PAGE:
Zaneta ( Agnieska Zulewska) his bride is enchantingly in love, and we are so sad when we see her be-leathered in her husband’s black jacket as she crosses the opposite way on the same ferry her husband came in on. Thomas’s Schuchardt plays the bride’s brother, Jasny. He teases the groom with the name ” Python”, and is blamed for his “stupid jokes” interfering with pre-nuptial bliss. His “bachelor boy, where are you? ” enhances the slow motion fun.

Among the dark symbolism, humor is still here ~ laugh-out-loud, human foibles so easy to recognize. Fellini-like crowd scenes have wedding guests in light colors pass a funereal group in contrasting black. Rituals are used to hold modernity back. Polish and Jewish folk songs help create almost dream sequences where the bride’s father ( Andrzej Grabowski) tries to dissemble that there never was a wedding, never was a groom. A shattered shot glass is attempted to be put back together. He tells his guests to “go home, sleep it off. You have been eye-witnesses to collective hallucination. I’m dreaming  you, and you are dreaming me. There never was a wedding~ never a groom.”  Beware of  the ” butterfly effect”: if one alights, others follow.

Polish romanticism and Jewish mysticism unite to show a past that can not be forgotten. The patriarch and father-of -the -bride takes a 21 st century view and wishes to solve embarrassments by fetching more vodka. He blames his son for finding a ” fucked-up husband for your sister”. As Piotr/Peter ( Tran) writhes on the floor, father-in-law Zgmunt screams: ” he talks in  German; give him a fucking injection”. This reception is not to be forgotten, just as the past is not to be.

To to try and normalize the festivities, Zgmunt tells the guests that the groom’s fits are from food poisoning. The guests stare at their plates and an exorcism is performed in the cottage bedroom. Peter speaks Yiddish now, and the wedding toast of the school teacher quoting Aristotle  is forgotten. The ring is lost and the father screeches to the band: “Play something Polish !”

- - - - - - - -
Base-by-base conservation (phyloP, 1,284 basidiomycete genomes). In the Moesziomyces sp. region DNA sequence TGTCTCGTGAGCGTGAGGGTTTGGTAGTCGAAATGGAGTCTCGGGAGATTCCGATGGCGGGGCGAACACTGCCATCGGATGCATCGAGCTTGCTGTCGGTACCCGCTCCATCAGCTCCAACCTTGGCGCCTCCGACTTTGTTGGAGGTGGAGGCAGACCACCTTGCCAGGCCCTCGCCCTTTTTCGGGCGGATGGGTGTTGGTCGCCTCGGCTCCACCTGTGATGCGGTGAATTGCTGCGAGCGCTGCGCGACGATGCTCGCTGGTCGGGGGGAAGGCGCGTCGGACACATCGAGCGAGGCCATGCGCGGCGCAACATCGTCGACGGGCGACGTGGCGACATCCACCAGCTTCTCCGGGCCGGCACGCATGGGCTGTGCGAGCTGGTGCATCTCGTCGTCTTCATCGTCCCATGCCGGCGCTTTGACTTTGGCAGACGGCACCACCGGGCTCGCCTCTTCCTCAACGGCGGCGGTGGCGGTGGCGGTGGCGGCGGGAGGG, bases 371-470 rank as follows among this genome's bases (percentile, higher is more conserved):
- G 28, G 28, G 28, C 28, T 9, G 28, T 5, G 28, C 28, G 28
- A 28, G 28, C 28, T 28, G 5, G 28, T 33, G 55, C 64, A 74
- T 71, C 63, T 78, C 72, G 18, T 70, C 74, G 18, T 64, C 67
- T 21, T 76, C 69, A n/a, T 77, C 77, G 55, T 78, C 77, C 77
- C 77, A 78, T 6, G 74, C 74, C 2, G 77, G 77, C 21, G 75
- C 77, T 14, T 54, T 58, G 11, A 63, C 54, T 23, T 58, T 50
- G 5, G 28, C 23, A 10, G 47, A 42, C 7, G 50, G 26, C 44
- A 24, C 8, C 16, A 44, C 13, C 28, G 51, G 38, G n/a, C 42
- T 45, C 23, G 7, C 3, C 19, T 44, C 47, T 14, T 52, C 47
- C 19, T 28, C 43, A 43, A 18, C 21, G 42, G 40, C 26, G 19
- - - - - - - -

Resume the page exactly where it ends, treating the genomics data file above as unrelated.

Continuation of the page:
Again, as a viewer you will sit stunned feeling that you have lived life and that you understand your insignificance. The past has reared its dirty hands and  grabs what it is promised:truth of  existence.  The truth that the whole country is built on corpses and that their memories will be dug -up or reburied is no longer a choice. The dybbuk will take care of business.  This is a film not to be missed.

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Christine Muller

Carrying a torch for film is what I have done for over forty years, thus the flambleau flamed when I was urged to start a blog. Saving suitcase loads of ticket stubs was no longer relevent so I had to change the game. Film has been important for me in the classroom and a respite for me outside of it. No other art form seems to edge the frayed seams of life as neatly as when a film is done well. I am happy that over one-hundred countries have citizens viewing my thoughts on Word Press, and a few leaving their own with me. Over eight- hundred comments to date, and over two-hundred films reviewed.